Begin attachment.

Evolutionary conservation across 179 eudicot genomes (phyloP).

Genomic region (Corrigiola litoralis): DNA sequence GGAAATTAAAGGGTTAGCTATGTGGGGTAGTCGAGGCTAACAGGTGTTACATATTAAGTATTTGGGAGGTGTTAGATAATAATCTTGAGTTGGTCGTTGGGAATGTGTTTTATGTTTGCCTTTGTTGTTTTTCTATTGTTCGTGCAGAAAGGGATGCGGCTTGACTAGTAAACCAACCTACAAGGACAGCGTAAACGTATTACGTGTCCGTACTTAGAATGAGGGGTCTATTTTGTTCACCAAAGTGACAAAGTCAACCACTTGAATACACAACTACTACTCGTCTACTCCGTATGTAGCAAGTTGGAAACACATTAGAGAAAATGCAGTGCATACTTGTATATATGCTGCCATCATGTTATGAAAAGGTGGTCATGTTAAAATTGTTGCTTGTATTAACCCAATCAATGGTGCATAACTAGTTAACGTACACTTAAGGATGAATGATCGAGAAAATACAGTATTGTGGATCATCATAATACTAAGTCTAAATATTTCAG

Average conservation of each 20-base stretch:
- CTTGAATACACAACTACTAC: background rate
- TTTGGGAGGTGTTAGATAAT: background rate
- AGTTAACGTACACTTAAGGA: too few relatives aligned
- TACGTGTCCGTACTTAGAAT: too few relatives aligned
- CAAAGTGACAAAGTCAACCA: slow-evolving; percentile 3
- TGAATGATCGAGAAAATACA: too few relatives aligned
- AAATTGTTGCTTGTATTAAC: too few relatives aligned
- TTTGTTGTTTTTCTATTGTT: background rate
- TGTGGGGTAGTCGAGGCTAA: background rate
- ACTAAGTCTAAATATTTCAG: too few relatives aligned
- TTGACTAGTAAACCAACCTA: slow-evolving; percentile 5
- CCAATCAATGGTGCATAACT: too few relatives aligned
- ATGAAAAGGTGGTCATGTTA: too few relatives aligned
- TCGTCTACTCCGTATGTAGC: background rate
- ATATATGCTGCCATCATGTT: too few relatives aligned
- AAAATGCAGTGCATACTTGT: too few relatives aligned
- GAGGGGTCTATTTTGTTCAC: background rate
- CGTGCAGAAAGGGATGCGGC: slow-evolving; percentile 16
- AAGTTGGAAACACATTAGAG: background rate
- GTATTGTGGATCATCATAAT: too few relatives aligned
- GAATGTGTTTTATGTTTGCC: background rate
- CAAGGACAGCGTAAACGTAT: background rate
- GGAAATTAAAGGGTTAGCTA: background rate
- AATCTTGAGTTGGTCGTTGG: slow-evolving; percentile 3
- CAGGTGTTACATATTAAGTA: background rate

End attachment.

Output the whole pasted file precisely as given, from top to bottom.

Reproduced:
Evolutionary conservation across 179 eudicot genomes (phyloP).

Genomic region (Corrigiola litoralis): DNA sequence GGAAATTAAAGGGTTAGCTATGTGGGGTAGTCGAGGCTAACAGGTGTTACATATTAAGTATTTGGGAGGTGTTAGATAATAATCTTGAGTTGGTCGTTGGGAATGTGTTTTATGTTTGCCTTTGTTGTTTTTCTATTGTTCGTGCAGAAAGGGATGCGGCTTGACTAGTAAACCAACCTACAAGGACAGCGTAAACGTATTACGTGTCCGTACTTAGAATGAGGGGTCTATTTTGTTCACCAAAGTGACAAAGTCAACCACTTGAATACACAACTACTACTCGTCTACTCCGTATGTAGCAAGTTGGAAACACATTAGAGAAAATGCAGTGCATACTTGTATATATGCTGCCATCATGTTATGAAAAGGTGGTCATGTTAAAATTGTTGCTTGTATTAACCCAATCAATGGTGCATAACTAGTTAACGTACACTTAAGGATGAATGATCGAGAAAATACAGTATTGTGGATCATCATAATACTAAGTCTAAATATTTCAG

Average conservation of each 20-base stretch:
- CTTGAATACACAACTACTAC: background rate
- TTTGGGAGGTGTTAGATAAT: background rate
- AGTTAACGTACACTTAAGGA: too few relatives aligned
- TACGTGTCCGTACTTAGAAT: too few relatives aligned
- CAAAGTGACAAAGTCAACCA: slow-evolving; percentile 3
- TGAATGATCGAGAAAATACA: too few relatives aligned
- AAATTGTTGCTTGTATTAAC: too few relatives aligned
- TTTGTTGTTTTTCTATTGTT: background rate
- TGTGGGGTAGTCGAGGCTAA: background rate
- ACTAAGTCTAAATATTTCAG: too few relatives aligned
- TTGACTAGTAAACCAACCTA: slow-evolving; percentile 5
- CCAATCAATGGTGCATAACT: too few relatives aligned
- ATGAAAAGGTGGTCATGTTA: too few relatives aligned
- TCGTCTACTCCGTATGTAGC: background rate
- ATATATGCTGCCATCATGTT: too few relatives aligned
- AAAATGCAGTGCATACTTGT: too few relatives aligned
- GAGGGGTCTATTTTGTTCAC: background rate
- CGTGCAGAAAGGGATGCGGC: slow-evolving; percentile 16
- AAGTTGGAAACACATTAGAG: background rate
- GTATTGTGGATCATCATAAT: too few relatives aligned
- GAATGTGTTTTATGTTTGCC: background rate
- CAAGGACAGCGTAAACGTAT: background rate
- GGAAATTAAAGGGTTAGCTA: background rate
- AATCTTGAGTTGGTCGTTGG: slow-evolving; percentile 3
- CAGGTGTTACATATTAAGTA: background rate